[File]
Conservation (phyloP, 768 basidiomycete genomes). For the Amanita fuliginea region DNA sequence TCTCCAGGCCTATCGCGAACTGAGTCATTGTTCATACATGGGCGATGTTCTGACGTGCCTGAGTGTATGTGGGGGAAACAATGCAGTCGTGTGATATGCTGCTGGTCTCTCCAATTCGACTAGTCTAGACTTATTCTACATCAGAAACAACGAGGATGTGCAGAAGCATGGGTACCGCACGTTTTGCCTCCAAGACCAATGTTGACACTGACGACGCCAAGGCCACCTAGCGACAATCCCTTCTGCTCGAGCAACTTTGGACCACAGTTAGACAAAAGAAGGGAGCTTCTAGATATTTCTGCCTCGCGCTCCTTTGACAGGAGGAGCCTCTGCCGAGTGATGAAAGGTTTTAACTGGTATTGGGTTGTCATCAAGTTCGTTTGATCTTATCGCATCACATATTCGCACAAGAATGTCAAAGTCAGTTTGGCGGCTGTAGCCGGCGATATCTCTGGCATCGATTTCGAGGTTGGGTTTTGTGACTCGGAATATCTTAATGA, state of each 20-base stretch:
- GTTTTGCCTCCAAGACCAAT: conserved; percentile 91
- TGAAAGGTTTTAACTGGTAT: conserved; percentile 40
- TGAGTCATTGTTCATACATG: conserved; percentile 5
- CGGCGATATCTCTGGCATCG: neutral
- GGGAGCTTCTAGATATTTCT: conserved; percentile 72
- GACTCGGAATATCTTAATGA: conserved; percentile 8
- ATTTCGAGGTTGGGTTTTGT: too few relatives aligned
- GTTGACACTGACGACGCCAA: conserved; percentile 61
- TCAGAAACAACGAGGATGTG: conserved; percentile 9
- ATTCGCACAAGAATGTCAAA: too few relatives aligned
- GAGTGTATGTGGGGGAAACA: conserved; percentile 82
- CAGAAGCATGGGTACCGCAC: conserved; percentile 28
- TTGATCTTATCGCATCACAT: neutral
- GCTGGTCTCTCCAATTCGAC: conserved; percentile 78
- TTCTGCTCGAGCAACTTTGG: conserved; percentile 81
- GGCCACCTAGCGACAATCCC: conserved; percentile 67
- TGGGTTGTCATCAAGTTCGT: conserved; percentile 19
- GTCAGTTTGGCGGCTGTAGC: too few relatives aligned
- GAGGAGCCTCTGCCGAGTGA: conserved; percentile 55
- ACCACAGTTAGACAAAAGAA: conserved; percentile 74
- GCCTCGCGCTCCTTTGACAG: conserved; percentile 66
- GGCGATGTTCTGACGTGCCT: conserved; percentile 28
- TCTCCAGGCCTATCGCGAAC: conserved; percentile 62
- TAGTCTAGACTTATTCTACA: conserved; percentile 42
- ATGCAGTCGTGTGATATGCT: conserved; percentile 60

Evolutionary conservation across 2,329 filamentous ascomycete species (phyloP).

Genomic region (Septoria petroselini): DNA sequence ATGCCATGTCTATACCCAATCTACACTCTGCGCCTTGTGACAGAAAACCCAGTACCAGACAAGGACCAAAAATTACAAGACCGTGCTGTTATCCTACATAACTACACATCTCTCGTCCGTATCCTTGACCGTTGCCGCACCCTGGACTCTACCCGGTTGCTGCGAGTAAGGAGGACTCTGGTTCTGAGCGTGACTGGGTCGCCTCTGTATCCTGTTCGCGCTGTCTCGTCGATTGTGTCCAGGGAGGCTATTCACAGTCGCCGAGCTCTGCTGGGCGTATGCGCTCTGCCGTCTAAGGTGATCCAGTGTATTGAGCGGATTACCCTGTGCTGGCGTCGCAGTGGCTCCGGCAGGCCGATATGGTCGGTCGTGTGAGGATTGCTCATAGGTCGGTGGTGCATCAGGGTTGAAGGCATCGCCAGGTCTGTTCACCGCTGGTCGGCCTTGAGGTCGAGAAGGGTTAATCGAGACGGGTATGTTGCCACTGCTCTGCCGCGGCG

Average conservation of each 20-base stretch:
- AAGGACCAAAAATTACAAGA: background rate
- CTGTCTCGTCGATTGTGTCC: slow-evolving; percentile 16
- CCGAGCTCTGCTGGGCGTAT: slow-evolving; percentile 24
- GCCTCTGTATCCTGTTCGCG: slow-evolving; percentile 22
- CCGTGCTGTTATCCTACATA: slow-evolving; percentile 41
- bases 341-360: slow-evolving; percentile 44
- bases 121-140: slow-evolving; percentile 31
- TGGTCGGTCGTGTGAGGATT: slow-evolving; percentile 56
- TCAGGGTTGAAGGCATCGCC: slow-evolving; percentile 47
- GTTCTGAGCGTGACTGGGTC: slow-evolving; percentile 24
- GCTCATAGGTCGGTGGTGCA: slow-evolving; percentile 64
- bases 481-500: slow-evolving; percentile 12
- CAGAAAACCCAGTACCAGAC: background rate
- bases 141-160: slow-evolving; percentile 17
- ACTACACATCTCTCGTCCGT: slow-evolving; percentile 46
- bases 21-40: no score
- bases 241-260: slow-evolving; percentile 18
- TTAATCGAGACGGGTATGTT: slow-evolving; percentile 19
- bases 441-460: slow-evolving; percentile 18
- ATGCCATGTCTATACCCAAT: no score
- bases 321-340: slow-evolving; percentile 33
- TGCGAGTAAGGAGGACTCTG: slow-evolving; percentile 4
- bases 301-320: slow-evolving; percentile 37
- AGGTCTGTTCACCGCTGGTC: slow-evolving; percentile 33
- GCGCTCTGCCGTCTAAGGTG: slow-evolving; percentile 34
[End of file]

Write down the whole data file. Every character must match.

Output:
Conservation (phyloP, 768 basidiomycete genomes). For the Amanita fuliginea region DNA sequence TCTCCAGGCCTATCGCGAACTGAGTCATTGTTCATACATGGGCGATGTTCTGACGTGCCTGAGTGTATGTGGGGGAAACAATGCAGTCGTGTGATATGCTGCTGGTCTCTCCAATTCGACTAGTCTAGACTTATTCTACATCAGAAACAACGAGGATGTGCAGAAGCATGGGTACCGCACGTTTTGCCTCCAAGACCAATGTTGACACTGACGACGCCAAGGCCACCTAGCGACAATCCCTTCTGCTCGAGCAACTTTGGACCACAGTTAGACAAAAGAAGGGAGCTTCTAGATATTTCTGCCTCGCGCTCCTTTGACAGGAGGAGCCTCTGCCGAGTGATGAAAGGTTTTAACTGGTATTGGGTTGTCATCAAGTTCGTTTGATCTTATCGCATCACATATTCGCACAAGAATGTCAAAGTCAGTTTGGCGGCTGTAGCCGGCGATATCTCTGGCATCGATTTCGAGGTTGGGTTTTGTGACTCGGAATATCTTAATGA, state of each 20-base stretch:
- GTTTTGCCTCCAAGACCAAT: conserved; percentile 91
- TGAAAGGTTTTAACTGGTAT: conserved; percentile 40
- TGAGTCATTGTTCATACATG: conserved; percentile 5
- CGGCGATATCTCTGGCATCG: neutral
- GGGAGCTTCTAGATATTTCT: conserved; percentile 72
- GACTCGGAATATCTTAATGA: conserved; percentile 8
- ATTTCGAGGTTGGGTTTTGT: too few relatives aligned
- GTTGACACTGACGACGCCAA: conserved; percentile 61
- TCAGAAACAACGAGGATGTG: conserved; percentile 9
- ATTCGCACAAGAATGTCAAA: too few relatives aligned
- GAGTGTATGTGGGGGAAACA: conserved; percentile 82
- CAGAAGCATGGGTACCGCAC: conserved; percentile 28
- TTGATCTTATCGCATCACAT: neutral
- GCTGGTCTCTCCAATTCGAC: conserved; percentile 78
- TTCTGCTCGAGCAACTTTGG: conserved; percentile 81
- GGCCACCTAGCGACAATCCC: conserved; percentile 67
- TGGGTTGTCATCAAGTTCGT: conserved; percentile 19
- GTCAGTTTGGCGGCTGTAGC: too few relatives aligned
- GAGGAGCCTCTGCCGAGTGA: conserved; percentile 55
- ACCACAGTTAGACAAAAGAA: conserved; percentile 74
- GCCTCGCGCTCCTTTGACAG: conserved; percentile 66
- GGCGATGTTCTGACGTGCCT: conserved; percentile 28
- TCTCCAGGCCTATCGCGAAC: conserved; percentile 62
- TAGTCTAGACTTATTCTACA: conserved; percentile 42
- ATGCAGTCGTGTGATATGCT: conserved; percentile 60

Evolutionary conservation across 2,329 filamentous ascomycete species (phyloP).

Genomic region (Septoria petroselini): DNA sequence ATGCCATGTCTATACCCAATCTACACTCTGCGCCTTGTGACAGAAAACCCAGTACCAGACAAGGACCAAAAATTACAAGACCGTGCTGTTATCCTACATAACTACACATCTCTCGTCCGTATCCTTGACCGTTGCCGCACCCTGGACTCTACCCGGTTGCTGCGAGTAAGGAGGACTCTGGTTCTGAGCGTGACTGGGTCGCCTCTGTATCCTGTTCGCGCTGTCTCGTCGATTGTGTCCAGGGAGGCTATTCACAGTCGCCGAGCTCTGCTGGGCGTATGCGCTCTGCCGTCTAAGGTGATCCAGTGTATTGAGCGGATTACCCTGTGCTGGCGTCGCAGTGGCTCCGGCAGGCCGATATGGTCGGTCGTGTGAGGATTGCTCATAGGTCGGTGGTGCATCAGGGTTGAAGGCATCGCCAGGTCTGTTCACCGCTGGTCGGCCTTGAGGTCGAGAAGGGTTAATCGAGACGGGTATGTTGCCACTGCTCTGCCGCGGCG

Average conservation of each 20-base stretch:
- AAGGACCAAAAATTACAAGA: background rate
- CTGTCTCGTCGATTGTGTCC: slow-evolving; percentile 16
- CCGAGCTCTGCTGGGCGTAT: slow-evolving; percentile 24
- GCCTCTGTATCCTGTTCGCG: slow-evolving; percentile 22
- CCGTGCTGTTATCCTACATA: slow-evolving; percentile 41
- bases 341-360: slow-evolving; percentile 44
- bases 121-140: slow-evolving; percentile 31
- TGGTCGGTCGTGTGAGGATT: slow-evolving; percentile 56
- TCAGGGTTGAAGGCATCGCC: slow-evolving; percentile 47
- GTTCTGAGCGTGACTGGGTC: slow-evolving; percentile 24
- GCTCATAGGTCGGTGGTGCA: slow-evolving; percentile 64
- bases 481-500: slow-evolving; percentile 12
- CAGAAAACCCAGTACCAGAC: background rate
- bases 141-160: slow-evolving; percentile 17
- ACTACACATCTCTCGTCCGT: slow-evolving; percentile 46
- bases 21-40: no score
- bases 241-260: slow-evolving; percentile 18
- TTAATCGAGACGGGTATGTT: slow-evolving; percentile 19
- bases 441-460: slow-evolving; percentile 18
- ATGCCATGTCTATACCCAAT: no score
- bases 321-340: slow-evolving; percentile 33
- TGCGAGTAAGGAGGACTCTG: slow-evolving; percentile 4
- bases 301-320: slow-evolving; percentile 37
- AGGTCTGTTCACCGCTGGTC: slow-evolving; percentile 33
- GCGCTCTGCCGTCTAAGGTG: slow-evolving; percentile 34